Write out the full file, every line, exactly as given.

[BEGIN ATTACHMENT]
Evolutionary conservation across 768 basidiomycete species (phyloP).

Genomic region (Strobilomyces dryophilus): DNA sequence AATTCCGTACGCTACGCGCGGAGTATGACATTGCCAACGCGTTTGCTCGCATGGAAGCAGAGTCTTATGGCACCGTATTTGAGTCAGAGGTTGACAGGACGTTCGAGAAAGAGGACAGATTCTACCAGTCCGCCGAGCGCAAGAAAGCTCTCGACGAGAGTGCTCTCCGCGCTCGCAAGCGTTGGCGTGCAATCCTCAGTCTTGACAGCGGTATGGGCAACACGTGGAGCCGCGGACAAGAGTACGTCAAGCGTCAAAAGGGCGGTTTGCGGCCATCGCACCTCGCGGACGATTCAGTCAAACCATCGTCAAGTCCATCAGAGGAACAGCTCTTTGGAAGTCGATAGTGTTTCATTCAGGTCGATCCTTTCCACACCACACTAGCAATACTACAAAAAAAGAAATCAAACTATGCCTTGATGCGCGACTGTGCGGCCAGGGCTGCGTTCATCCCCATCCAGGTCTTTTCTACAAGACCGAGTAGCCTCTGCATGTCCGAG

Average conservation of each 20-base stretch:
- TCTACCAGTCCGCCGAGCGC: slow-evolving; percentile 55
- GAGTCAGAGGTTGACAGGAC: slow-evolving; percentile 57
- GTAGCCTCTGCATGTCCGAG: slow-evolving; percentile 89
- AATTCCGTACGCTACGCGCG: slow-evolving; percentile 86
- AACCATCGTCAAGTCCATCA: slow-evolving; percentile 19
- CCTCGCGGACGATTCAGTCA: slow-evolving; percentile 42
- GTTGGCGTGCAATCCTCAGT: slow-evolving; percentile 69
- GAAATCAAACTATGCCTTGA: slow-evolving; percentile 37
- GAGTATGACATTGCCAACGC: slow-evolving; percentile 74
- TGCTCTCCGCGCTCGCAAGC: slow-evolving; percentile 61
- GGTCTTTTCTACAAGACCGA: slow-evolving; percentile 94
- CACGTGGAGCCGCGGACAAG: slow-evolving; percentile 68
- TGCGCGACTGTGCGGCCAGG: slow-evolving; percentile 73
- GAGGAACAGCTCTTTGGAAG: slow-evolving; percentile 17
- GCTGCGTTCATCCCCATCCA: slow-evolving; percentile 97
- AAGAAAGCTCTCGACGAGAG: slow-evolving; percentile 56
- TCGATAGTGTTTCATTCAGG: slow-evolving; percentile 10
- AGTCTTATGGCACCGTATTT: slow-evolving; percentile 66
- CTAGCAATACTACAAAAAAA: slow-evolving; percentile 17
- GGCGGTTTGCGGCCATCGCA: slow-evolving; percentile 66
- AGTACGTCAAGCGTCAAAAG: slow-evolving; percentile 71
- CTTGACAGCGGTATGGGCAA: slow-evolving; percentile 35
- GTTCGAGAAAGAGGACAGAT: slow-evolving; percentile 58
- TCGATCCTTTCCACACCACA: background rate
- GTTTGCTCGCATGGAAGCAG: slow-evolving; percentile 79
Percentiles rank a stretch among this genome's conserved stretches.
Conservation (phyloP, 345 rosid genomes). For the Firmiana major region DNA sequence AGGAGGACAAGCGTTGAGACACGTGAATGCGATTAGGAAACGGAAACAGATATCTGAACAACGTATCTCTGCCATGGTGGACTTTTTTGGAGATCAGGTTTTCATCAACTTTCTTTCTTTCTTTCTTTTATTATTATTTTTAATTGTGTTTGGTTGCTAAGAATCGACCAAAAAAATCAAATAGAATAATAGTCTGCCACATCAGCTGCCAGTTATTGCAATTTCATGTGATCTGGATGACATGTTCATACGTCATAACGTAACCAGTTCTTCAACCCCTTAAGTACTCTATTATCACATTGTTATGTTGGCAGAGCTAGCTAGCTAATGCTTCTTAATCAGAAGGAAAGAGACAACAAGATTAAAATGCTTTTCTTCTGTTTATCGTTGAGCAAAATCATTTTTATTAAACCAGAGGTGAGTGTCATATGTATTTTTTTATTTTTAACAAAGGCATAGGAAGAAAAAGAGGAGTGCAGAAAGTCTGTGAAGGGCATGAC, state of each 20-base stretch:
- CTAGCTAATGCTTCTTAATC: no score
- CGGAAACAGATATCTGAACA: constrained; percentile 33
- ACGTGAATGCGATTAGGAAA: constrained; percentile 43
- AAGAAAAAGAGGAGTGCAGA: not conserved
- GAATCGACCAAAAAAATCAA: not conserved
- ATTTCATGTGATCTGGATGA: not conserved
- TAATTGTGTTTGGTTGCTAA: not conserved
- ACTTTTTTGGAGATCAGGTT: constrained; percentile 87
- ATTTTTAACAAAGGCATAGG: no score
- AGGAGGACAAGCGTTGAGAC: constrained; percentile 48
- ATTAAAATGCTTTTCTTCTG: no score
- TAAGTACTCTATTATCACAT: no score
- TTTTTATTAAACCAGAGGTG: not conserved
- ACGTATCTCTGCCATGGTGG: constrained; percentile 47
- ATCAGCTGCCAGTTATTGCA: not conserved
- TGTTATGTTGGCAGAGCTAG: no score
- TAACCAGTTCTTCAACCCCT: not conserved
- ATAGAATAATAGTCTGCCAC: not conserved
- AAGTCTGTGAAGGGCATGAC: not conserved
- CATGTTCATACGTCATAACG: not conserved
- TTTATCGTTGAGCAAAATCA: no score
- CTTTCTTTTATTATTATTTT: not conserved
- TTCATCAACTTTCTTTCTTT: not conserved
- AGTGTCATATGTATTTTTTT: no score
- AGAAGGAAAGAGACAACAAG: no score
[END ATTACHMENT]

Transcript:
Evolutionary conservation across 768 basidiomycete species (phyloP).

Genomic region (Strobilomyces dryophilus): DNA sequence AATTCCGTACGCTACGCGCGGAGTATGACATTGCCAACGCGTTTGCTCGCATGGAAGCAGAGTCTTATGGCACCGTATTTGAGTCAGAGGTTGACAGGACGTTCGAGAAAGAGGACAGATTCTACCAGTCCGCCGAGCGCAAGAAAGCTCTCGACGAGAGTGCTCTCCGCGCTCGCAAGCGTTGGCGTGCAATCCTCAGTCTTGACAGCGGTATGGGCAACACGTGGAGCCGCGGACAAGAGTACGTCAAGCGTCAAAAGGGCGGTTTGCGGCCATCGCACCTCGCGGACGATTCAGTCAAACCATCGTCAAGTCCATCAGAGGAACAGCTCTTTGGAAGTCGATAGTGTTTCATTCAGGTCGATCCTTTCCACACCACACTAGCAATACTACAAAAAAAGAAATCAAACTATGCCTTGATGCGCGACTGTGCGGCCAGGGCTGCGTTCATCCCCATCCAGGTCTTTTCTACAAGACCGAGTAGCCTCTGCATGTCCGAG

Average conservation of each 20-base stretch:
- TCTACCAGTCCGCCGAGCGC: slow-evolving; percentile 55
- GAGTCAGAGGTTGACAGGAC: slow-evolving; percentile 57
- GTAGCCTCTGCATGTCCGAG: slow-evolving; percentile 89
- AATTCCGTACGCTACGCGCG: slow-evolving; percentile 86
- AACCATCGTCAAGTCCATCA: slow-evolving; percentile 19
- CCTCGCGGACGATTCAGTCA: slow-evolving; percentile 42
- GTTGGCGTGCAATCCTCAGT: slow-evolving; percentile 69
- GAAATCAAACTATGCCTTGA: slow-evolving; percentile 37
- GAGTATGACATTGCCAACGC: slow-evolving; percentile 74
- TGCTCTCCGCGCTCGCAAGC: slow-evolving; percentile 61
- GGTCTTTTCTACAAGACCGA: slow-evolving; percentile 94
- CACGTGGAGCCGCGGACAAG: slow-evolving; percentile 68
- TGCGCGACTGTGCGGCCAGG: slow-evolving; percentile 73
- GAGGAACAGCTCTTTGGAAG: slow-evolving; percentile 17
- GCTGCGTTCATCCCCATCCA: slow-evolving; percentile 97
- AAGAAAGCTCTCGACGAGAG: slow-evolving; percentile 56
- TCGATAGTGTTTCATTCAGG: slow-evolving; percentile 10
- AGTCTTATGGCACCGTATTT: slow-evolving; percentile 66
- CTAGCAATACTACAAAAAAA: slow-evolving; percentile 17
- GGCGGTTTGCGGCCATCGCA: slow-evolving; percentile 66
- AGTACGTCAAGCGTCAAAAG: slow-evolving; percentile 71
- CTTGACAGCGGTATGGGCAA: slow-evolving; percentile 35
- GTTCGAGAAAGAGGACAGAT: slow-evolving; percentile 58
- TCGATCCTTTCCACACCACA: background rate
- GTTTGCTCGCATGGAAGCAG: slow-evolving; percentile 79
Percentiles rank a stretch among this genome's conserved stretches.
Conservation (phyloP, 345 rosid genomes). For the Firmiana major region DNA sequence AGGAGGACAAGCGTTGAGACACGTGAATGCGATTAGGAAACGGAAACAGATATCTGAACAACGTATCTCTGCCATGGTGGACTTTTTTGGAGATCAGGTTTTCATCAACTTTCTTTCTTTCTTTCTTTTATTATTATTTTTAATTGTGTTTGGTTGCTAAGAATCGACCAAAAAAATCAAATAGAATAATAGTCTGCCACATCAGCTGCCAGTTATTGCAATTTCATGTGATCTGGATGACATGTTCATACGTCATAACGTAACCAGTTCTTCAACCCCTTAAGTACTCTATTATCACATTGTTATGTTGGCAGAGCTAGCTAGCTAATGCTTCTTAATCAGAAGGAAAGAGACAACAAGATTAAAATGCTTTTCTTCTGTTTATCGTTGAGCAAAATCATTTTTATTAAACCAGAGGTGAGTGTCATATGTATTTTTTTATTTTTAACAAAGGCATAGGAAGAAAAAGAGGAGTGCAGAAAGTCTGTGAAGGGCATGAC, state of each 20-base stretch:
- CTAGCTAATGCTTCTTAATC: no score
- CGGAAACAGATATCTGAACA: constrained; percentile 33
- ACGTGAATGCGATTAGGAAA: constrained; percentile 43
- AAGAAAAAGAGGAGTGCAGA: not conserved
- GAATCGACCAAAAAAATCAA: not conserved
- ATTTCATGTGATCTGGATGA: not conserved
- TAATTGTGTTTGGTTGCTAA: not conserved
- ACTTTTTTGGAGATCAGGTT: constrained; percentile 87
- ATTTTTAACAAAGGCATAGG: no score
- AGGAGGACAAGCGTTGAGAC: constrained; percentile 48
- ATTAAAATGCTTTTCTTCTG: no score
- TAAGTACTCTATTATCACAT: no score
- TTTTTATTAAACCAGAGGTG: not conserved
- ACGTATCTCTGCCATGGTGG: constrained; percentile 47
- ATCAGCTGCCAGTTATTGCA: not conserved
- TGTTATGTTGGCAGAGCTAG: no score
- TAACCAGTTCTTCAACCCCT: not conserved
- ATAGAATAATAGTCTGCCAC: not conserved
- AAGTCTGTGAAGGGCATGAC: not conserved
- CATGTTCATACGTCATAACG: not conserved
- TTTATCGTTGAGCAAAATCA: no score
- CTTTCTTTTATTATTATTTT: not conserved
- TTCATCAACTTTCTTTCTTT: not conserved
- AGTGTCATATGTATTTTTTT: no score
- AGAAGGAAAGAGACAACAAG: no score